Dear Sgt. Shaft:
My name is Rochelle, my husband was rated 100 percent about eight years ago, which made me eligible for the Civilian Health and Medical Program of the Department of Veterans Affairs (CHAMPVA). At the time, we were living in N.J., and I was able to receive my care at the VAMC in nearby Philadelphia.
We are now living in Savannah Ga., which seems to me to be a military town. We live up the road from Hunter Army Air force and just a few miles from Fort Stewart, yet I can find no provider willing to accept CHAMPVA. The one provider I did find hasn’t accepted new patients in four years. Please help. I really don’t think they understand the concept of the program and somehow feel the military should be treating me directly.
Via the Internet
Other than though the VA, I might recommend connecting with the local VFW or DAV to find a VA point of contact for further information. Additionally, you may want to connect with the VA provider you had in Philadelphia for recommendations. I think the local veteran’s organizations could be helpful. I am also contacting the top doc at the VA Department of Veterans Affairs to see if he can be of assistance.
• Rep. Mike Michaud, Maine Democrat and the ranking member of the House Veterans' Affairs Committee, has named Nancy Dolan to be the new Staff Director for the minority committee office. Ms. Dolan will begin her service on the committee at the end of the month.
“Nancy is an experienced professional and a dedicated public servant who cares deeply about our committee’s bipartisan mission,” Mr. Michaud said. “She is results-orientated and will help lead our efforts with a steady hand. I’d like to enthusiastically welcome her to the committee, and I look forward to our work together on behalf of our nation’s veterans.”
Ms. Dolan has more than 15 years of public service. She is currently the Deputy Assistant Secretary for Policy at the Department of Veterans Affairs. In this role, she identifies long-range veteran issues, analyzes current strategies and advises the Secretary, Deputy Secretary and senior VA leaders of required changes to policies, priorities and resources.
Prior to working with the VA, Ms. Dolan served with the Department of Navy in various positions responsible for planning, policy and resourcing relative to national security and naval operations. In 2008, she was one of only two civilian DoD Congressional Legislative Fellows, serving on Mr. Michaud’s personal staff as the Military Legislative Aide handling the defense, veterans and foreign affairs portfolios.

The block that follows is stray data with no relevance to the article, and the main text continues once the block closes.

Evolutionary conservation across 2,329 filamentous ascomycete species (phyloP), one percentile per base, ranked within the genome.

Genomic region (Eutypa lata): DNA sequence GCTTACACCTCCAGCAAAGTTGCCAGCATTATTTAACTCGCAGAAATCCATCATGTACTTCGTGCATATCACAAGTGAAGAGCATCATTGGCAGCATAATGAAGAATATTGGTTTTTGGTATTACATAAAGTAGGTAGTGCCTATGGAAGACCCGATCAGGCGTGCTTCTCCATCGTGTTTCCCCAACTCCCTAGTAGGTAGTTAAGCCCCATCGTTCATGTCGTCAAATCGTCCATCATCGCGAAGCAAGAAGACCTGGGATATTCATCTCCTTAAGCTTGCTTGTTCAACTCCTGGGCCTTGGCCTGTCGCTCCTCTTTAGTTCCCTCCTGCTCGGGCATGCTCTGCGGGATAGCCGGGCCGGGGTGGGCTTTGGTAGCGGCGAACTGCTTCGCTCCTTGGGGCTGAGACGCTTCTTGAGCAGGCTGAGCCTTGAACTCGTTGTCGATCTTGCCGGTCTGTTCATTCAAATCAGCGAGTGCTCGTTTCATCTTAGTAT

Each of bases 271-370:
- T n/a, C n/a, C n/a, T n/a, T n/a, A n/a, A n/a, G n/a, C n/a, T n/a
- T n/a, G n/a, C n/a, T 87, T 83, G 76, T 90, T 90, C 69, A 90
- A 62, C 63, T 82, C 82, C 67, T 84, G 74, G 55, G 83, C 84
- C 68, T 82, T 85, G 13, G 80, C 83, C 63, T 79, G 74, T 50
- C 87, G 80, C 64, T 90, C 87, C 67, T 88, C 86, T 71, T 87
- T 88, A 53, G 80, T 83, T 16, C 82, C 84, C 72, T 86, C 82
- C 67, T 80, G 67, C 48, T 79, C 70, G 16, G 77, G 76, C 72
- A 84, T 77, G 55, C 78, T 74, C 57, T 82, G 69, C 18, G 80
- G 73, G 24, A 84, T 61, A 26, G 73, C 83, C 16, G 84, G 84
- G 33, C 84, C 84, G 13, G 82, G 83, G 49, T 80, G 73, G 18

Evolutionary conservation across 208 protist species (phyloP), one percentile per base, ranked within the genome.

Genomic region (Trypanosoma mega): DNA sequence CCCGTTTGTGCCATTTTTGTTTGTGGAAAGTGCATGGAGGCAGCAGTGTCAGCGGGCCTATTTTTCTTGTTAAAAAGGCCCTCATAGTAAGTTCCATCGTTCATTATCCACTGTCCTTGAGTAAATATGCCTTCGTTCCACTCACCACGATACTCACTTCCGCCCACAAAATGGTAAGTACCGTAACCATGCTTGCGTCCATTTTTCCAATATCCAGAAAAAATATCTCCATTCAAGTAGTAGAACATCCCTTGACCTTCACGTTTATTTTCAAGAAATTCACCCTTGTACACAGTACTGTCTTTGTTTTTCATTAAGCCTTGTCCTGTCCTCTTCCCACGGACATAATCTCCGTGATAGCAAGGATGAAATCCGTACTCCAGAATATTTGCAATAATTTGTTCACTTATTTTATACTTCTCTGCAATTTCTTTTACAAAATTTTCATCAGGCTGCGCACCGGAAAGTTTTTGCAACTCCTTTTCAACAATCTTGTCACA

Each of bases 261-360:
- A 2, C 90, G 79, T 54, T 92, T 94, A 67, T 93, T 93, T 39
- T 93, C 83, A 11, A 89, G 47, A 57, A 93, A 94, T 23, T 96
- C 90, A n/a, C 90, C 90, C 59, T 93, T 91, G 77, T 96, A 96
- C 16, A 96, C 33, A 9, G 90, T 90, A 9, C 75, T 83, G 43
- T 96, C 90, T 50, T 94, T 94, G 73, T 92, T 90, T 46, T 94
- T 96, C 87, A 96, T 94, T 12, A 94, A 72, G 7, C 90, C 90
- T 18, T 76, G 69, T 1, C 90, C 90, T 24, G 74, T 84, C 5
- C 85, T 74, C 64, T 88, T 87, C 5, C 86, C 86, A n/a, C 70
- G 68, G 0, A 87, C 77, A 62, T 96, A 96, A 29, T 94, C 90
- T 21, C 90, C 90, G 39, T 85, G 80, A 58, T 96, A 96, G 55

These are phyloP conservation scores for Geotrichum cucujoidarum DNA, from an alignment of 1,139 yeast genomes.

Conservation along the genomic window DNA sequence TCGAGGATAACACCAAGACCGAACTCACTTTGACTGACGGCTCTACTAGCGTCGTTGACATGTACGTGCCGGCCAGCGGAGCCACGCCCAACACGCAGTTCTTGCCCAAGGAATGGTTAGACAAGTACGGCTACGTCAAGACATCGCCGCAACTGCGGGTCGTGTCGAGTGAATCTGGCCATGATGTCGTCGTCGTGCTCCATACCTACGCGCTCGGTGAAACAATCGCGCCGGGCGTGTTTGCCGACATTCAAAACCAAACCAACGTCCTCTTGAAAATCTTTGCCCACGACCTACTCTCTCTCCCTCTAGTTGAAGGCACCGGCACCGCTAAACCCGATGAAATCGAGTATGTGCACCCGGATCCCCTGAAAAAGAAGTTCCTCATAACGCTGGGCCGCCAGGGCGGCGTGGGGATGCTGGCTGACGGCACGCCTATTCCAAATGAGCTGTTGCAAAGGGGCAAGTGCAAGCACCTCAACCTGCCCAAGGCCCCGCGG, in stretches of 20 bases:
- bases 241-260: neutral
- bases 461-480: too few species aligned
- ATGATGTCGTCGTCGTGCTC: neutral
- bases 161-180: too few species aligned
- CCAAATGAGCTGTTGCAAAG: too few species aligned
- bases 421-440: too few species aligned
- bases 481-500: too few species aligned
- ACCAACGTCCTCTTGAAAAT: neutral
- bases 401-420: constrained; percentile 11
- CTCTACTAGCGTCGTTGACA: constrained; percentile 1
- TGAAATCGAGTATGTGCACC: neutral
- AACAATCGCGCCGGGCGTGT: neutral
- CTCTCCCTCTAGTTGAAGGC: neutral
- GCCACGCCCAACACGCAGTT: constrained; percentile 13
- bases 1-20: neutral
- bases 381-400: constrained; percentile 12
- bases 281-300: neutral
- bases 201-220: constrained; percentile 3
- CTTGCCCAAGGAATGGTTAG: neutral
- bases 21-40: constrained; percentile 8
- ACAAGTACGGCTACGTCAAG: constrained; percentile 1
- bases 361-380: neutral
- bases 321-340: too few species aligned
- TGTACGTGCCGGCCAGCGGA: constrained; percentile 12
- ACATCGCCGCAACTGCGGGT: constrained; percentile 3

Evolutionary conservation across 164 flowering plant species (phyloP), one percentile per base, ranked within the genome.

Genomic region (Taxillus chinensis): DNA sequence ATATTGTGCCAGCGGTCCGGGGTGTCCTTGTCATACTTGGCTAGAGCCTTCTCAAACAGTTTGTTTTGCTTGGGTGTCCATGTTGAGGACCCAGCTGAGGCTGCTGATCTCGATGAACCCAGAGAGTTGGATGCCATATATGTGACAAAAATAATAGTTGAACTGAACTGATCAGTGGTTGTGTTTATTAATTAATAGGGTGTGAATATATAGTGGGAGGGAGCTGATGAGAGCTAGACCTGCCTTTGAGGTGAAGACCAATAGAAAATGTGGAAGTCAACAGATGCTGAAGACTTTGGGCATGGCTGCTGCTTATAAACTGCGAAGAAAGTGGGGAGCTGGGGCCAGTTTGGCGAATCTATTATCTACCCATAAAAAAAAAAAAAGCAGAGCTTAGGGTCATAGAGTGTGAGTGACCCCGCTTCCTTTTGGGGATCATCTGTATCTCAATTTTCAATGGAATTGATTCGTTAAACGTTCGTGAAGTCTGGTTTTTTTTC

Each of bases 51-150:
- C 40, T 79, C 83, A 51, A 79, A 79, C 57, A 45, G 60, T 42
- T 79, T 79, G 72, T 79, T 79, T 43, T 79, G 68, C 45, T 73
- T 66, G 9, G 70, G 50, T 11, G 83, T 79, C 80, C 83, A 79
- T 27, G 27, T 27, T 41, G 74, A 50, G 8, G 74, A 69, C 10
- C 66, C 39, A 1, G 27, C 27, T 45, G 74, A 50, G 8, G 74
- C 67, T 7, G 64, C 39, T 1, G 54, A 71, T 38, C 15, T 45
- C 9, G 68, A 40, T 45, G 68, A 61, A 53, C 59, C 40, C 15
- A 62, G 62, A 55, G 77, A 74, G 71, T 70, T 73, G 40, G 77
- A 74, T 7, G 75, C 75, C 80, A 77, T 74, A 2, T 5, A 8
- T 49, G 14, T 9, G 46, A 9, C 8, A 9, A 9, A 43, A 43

Ms. Dolan is a member of the Senior Executive Service. She is known for her proactive, innovative and collaborative leadership style. She has been repeatedly recognized for resource stewardship and leading superior performing teams with high morale.
A native of New York, Ms. Dolan graduated from Cornell University. She has pursued graduate-level studies at the University of Dayton, and executive training at the University of North Carolina and the Federal Executive Institute. She is a graduate of the MIT Seminar XXI Program. She is a member of the DoD Acquisition Professional Community, certified at Level III in Program Management and Systems Engineering. Ms. Dolan received the Meritorious Civilian Service Award for her exceptional performance and contributions.
• As part of its mission to bring the enlisted voice to Capitol Hill, the Fleet Reserve Association’s (FRA) is conducting an online survey to determine which military and veterans benefits are most important to active duty and Reserve personnel, retirees, veterans and their families. The brief survey, available at www.fra.org/survey, asks current and former members of the uniformed services and their spouses to rate a variety of benefits and quality-of-life programs associated with their service to our nation.
“As Congress explores ways to cut federal spending, many hard-earned benefits are in the budgetary crosshairs,” said Joe Barnes, FRA’s national executive director. “FRA is asking all current and former military personnel and their spouses to share their opinions about the programs they value most. Survey responses and comments from participants provide important reference information when we testify before Congress or meet one-on-one with lawmakers and their staff.”View Entire Story
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